American Aries Merritt Wins 110-Meter Hurdles
American Aries Merritt took the 110-meter hurdles Wednesday night at Olympic Stadium in one of the most hotly contested races of the London Olympics. World record holder Dayron Robles pulled up mid-race with what appeared to be a hamstring pullText:?
American Aries Merritt took the 110-meter hurdles Wednesday night at Olympic Stadium in one of the most hotly contested races of the London Olympics.
Merritt ran a season-best 12.92, steaming away from teammate Jason Richardson, who finished in 13.04. World record holder Dayron Robles pulled up mid-race with what appeared to be a hamstring pull.
The 110 hurdles was arguably the most competitive event of the games. Five of the competitors who entered the opening heats had broken the magic barrier of 13 seconds in the race, something just 14 men in history have ever done. Just three of them survived for the final – Robles, Richardson and Merritt.
Men's 110 Hurdles May Be Tightest Race
Robles, the defending champion, has been hurt for much of the season, and hasn't been able to compete as much as he would have liked coming into the games. But he is the Usain Bolt of hurdles, and few expected him to lose if he was in form. He wasn't, and like China's Liu Xiang, who re-injured his Achilles in the preliminary heat, failed to finish.
In other track action, Allyson Felix finally claimed her gold. Twice a silver medalist in the Olympic 200-meter dash, Felix took the lead on the turn Wednesday night and held off all challengers to finish first, in 21.88 seconds. Jamaica's Shelly-Ann Fraser-Pryce was second in 22.09. American Carmelita Jeter, who finished second in the 100 meters at these games, won bronze in 22.14.
Jamaican Veronica Campbell-Brown, the two-time Olympic gold medalist in the 200 meters entering the games, finished fourth in 22.38. The 30-year-old missed the chance to become the first woman to win the event three consecutive times.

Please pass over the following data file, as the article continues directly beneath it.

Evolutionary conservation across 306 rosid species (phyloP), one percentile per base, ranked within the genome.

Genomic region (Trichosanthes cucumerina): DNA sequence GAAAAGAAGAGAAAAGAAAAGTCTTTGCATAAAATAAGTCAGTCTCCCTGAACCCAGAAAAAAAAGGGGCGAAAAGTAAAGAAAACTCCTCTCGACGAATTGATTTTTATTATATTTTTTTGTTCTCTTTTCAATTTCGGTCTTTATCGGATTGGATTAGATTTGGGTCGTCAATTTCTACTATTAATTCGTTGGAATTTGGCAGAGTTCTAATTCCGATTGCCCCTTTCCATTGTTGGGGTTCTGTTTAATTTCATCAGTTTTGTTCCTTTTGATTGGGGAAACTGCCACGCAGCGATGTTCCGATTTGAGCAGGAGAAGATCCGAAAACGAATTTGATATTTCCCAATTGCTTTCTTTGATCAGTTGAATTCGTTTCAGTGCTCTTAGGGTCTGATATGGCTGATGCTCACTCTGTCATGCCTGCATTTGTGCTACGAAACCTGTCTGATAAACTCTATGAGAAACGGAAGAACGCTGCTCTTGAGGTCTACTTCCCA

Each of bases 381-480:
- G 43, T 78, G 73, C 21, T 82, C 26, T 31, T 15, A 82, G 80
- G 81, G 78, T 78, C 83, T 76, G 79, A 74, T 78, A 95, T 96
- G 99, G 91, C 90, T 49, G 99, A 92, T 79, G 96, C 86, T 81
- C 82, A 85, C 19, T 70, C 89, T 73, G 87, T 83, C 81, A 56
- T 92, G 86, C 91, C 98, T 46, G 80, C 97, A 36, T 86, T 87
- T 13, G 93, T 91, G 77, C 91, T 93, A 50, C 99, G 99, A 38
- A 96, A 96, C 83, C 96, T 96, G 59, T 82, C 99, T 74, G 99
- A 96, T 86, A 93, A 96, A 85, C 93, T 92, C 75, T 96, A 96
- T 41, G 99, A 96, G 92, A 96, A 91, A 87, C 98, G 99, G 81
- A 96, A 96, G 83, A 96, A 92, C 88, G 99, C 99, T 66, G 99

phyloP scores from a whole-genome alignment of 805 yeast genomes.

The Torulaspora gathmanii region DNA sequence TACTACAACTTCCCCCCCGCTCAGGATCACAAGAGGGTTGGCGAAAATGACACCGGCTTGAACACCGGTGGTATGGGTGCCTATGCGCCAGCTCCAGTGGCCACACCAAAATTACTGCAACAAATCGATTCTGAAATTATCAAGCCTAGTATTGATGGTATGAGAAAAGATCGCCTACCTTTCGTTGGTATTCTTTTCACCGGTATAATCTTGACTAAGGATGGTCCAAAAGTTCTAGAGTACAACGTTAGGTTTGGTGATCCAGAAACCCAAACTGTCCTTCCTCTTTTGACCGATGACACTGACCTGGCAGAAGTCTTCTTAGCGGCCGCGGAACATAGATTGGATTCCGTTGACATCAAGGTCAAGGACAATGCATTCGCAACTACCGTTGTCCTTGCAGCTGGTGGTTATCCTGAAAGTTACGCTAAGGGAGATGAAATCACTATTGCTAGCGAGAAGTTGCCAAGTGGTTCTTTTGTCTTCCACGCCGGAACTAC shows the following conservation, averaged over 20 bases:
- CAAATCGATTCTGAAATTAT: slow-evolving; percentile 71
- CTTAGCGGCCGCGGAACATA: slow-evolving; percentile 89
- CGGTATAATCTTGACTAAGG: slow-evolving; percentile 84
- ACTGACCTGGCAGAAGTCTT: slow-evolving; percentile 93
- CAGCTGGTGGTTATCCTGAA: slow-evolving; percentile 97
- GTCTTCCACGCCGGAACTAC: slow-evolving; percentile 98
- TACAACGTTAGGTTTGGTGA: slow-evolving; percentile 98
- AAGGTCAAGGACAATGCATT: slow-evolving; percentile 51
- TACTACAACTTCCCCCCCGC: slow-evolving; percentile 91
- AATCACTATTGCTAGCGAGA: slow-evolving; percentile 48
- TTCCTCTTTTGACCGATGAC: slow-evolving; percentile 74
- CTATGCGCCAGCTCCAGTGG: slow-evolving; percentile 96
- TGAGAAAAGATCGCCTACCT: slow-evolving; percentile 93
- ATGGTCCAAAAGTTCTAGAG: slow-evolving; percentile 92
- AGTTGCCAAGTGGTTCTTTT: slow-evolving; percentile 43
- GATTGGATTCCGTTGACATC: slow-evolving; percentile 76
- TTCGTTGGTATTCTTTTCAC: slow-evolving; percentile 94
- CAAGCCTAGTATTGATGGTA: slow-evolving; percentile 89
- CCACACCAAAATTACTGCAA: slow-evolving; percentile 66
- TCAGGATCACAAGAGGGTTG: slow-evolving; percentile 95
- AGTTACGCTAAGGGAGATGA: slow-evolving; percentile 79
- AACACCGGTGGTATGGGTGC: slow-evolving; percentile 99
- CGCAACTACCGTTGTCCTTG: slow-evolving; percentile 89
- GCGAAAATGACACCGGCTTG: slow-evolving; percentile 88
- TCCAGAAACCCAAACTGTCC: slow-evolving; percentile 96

Felix, 26 years old, might be best known recently for winning the third and final U.S. spot to London in the 100 meters after the woman she tied with in the trials, Jeneba Tarmoh, declined a runoff. She finished fifth in the event at the games.
Felix also will run in the 4-by-100-meter relay, whose first round is Thursday.
Separately, it took American Brittney Reese just two jumps to win Olympic gold in the women's long jump.
Reese, the sport's leading jumper for the past three seasons, reached 7.12 meters on her second attempt of the night, and none of the other women – or even Reese herself – could best it.
Russia's Elena Sokolova won silver, jumping a personal best 7.07 meters. American Janay Deloach came from behind in the fifth of six jumps to win bronze with 6.89 meters.
Reese knew she was guaranteed gold even before her final jump of the evening, after Russia's Sokolova failed to best her in her final jump.
The last American to win gold in the event was Jackie Joyner-Kersee, who set the Olympic record of 7.40 meters in 1988.
Russia's Natalya Antyukh narrowly bested Lashinda Demus of the U.S. in the 400 meter final, denying a gold medal to the American runner looking to put the cherry on a long comeback. The Czech Republic's Zuzana Hejnova took home the bronze.
The 29-year-old Demus started fast but found herself a half step behind coming out of the final hurdle, and couldn't quite close the gap. Antyukh finished in 52.70, with Demus at 52.77.
Two other U.S. athletes, Georganne Moline and T'erea Brown, finished fifth and sixth respectively. Demus's silver medal gives the U.S track and field 14 in all, evenly split between men and women.